As seed is the most important input for boosting productivity of crops, effective steps are taken to increase Seed Replacement Rate (SRR) of various crops. The SRR of paddy, which was 6.35% by end of 10th Plan period, has now gone up to 21% at the end of Kharif-2011. During 2011-12, about 37,047 ha of land (18,551 ha paddy,18,496 ha non-paddy) has been brought under seed production programme and it has been programmed to cover about 40,760 ha (20,410 ha paddy and 20,350 ha non-paddy) for the year 2012-13. Besides, 6 mobile Soil Testing Laboratories have been engaged to expedite the soil analysis process in rural areas. In spite of erratic climatic condition leading to drought and severe floods, this year the fertilizer consumption could reach up to 56.57 Kg/ha during Kharif. Programme has been drawn up to increase fertilizer consumption to 90 Kg/ha during 2012-13.

IRRIGATION AND POWER

Irrigation is the most important input for agriculture. Private Lift Irrigation Points (PLIP) under Jalanidhi scheme are being promoted by providing 50% subsidy to farmers. During 2011-12,15,283 PLIPs (8,639 shallow Tube Wells, 4,986 Bore Wells, 1,655 Dug Wells and 3 River Lifts) have been set up creating additional irrigation potential of about 30,000 ha. Due emphasis has also been given on judicious utilization of water for crop production through promotion of micro irrigation system over 4,564 hect. under drip and sprinkler irrigation.

The State has a cultivable land of 61.65 lakh hectare, out of which 49% of the land has been provided irrigation facilities by end of March 2011. For accelerated irrigation Development, Government is implementing various farmer centric schemes such as Biju Krushak Vikash Yojana (BKVY), Deep Bore Well construction programme, Megalift and Check Dam construction. During 2011-12, 979 Check Dams, 150 Deep Bore Wells, 707 Lift Irrigation Projects have been constructed and additional irrigation potential of 20.88 thousand hectares has been created up to end of December 2011. Construction activities of major and medium irrigation projects have also been scaled up to complete the ongoing projects in 12th Plan period. Besides, modernization of major, medium, minor flow irrigation projects have been taken up under ADB funded "Orissa Integrated Irrigated Agriculture and Water MKanagement Investment Programme" (OIIAWMIP) & centrally funded "Repair, Restoration and Renovation" (RR&R) schemes.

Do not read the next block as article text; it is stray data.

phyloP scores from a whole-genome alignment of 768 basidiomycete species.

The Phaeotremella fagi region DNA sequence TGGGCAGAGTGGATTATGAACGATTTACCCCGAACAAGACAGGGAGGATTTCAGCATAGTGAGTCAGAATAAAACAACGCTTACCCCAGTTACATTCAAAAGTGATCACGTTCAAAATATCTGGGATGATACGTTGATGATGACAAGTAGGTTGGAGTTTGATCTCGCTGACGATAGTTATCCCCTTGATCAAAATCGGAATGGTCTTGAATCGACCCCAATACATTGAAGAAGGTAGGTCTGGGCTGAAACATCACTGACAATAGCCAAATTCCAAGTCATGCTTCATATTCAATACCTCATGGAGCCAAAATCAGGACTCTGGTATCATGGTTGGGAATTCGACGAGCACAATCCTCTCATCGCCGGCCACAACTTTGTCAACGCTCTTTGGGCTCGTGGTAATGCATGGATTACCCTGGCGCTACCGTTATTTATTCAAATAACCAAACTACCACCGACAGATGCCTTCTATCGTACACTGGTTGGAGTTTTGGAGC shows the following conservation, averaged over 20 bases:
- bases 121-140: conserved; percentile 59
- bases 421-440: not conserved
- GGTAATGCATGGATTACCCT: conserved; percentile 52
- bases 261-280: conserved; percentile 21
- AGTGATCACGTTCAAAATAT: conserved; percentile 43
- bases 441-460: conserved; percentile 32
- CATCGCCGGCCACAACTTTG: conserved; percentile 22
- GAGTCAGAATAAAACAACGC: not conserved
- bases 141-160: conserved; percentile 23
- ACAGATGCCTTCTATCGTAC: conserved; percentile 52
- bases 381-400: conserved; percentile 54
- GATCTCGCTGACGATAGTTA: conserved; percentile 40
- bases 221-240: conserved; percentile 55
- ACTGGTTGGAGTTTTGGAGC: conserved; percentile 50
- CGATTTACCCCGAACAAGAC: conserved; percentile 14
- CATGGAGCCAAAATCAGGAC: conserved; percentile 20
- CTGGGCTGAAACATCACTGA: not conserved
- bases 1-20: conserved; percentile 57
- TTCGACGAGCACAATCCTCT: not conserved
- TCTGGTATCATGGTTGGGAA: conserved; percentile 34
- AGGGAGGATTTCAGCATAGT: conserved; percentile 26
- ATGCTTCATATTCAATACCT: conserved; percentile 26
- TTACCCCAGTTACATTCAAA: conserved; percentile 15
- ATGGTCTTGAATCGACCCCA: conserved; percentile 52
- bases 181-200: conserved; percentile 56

Minerals in Odisha

The mineral resources of Orissa form a very important constituent of India’s mineral wealth. Her possession includes a wide variety of ores and minerals such as Iron-ore, Chromite, Manganese-ore, Bauxite, Non-coking Coal, Limestone, Dolomite, Nickel- ore, Vanadium-ore, Copper ore, Lead ore, Fireclay, China clay, Graphite, Quartz and Quartzite, mineral sands like Limonite, Sillimanite, Zircon and Tin ore.

Industries

On the strength of Good Governance and industry friendly atmosphere, Odisha is well as its way to becoming the premier manufacturing hub for companies. This has enabled the State to sign MoU with 93 reputed investors across various sectors such as Steel (50), Aluminium (3), Power (29), Cement (4), Auto Component (1), Oil Refinery (I), Titanium Dioxide (I) and four Ancillary and Downstream industries with an investment of Rs. 4,62,768.74 crore. Such industrialization is creating opportunities for broad-basing the growth of ancillary and downstream industries in the State.

Out of the 50 Steel Companies, 30 Companies have commenced partial production. Besides, one Aluminium, two Power, one Auto Ancillary and one Cement Industry have also commenced partial commercial production. These industries have created employment for more than 89,340 persons.

Petroleum, Chemicals & Petrochemical Investment Region (PCPIR) with an investment of Rs. 2,77,734 crore within an area of 284.15 sq.kms. is going to be established at Paradeep covering the districts of Kendrapara for which the Government of India has already accorded approval. A Special Purpose Vehicle (SPV) in IDCO is formed for implementing the projects. MoU ha already been signed between Government of India and Government of Odisha in this regard.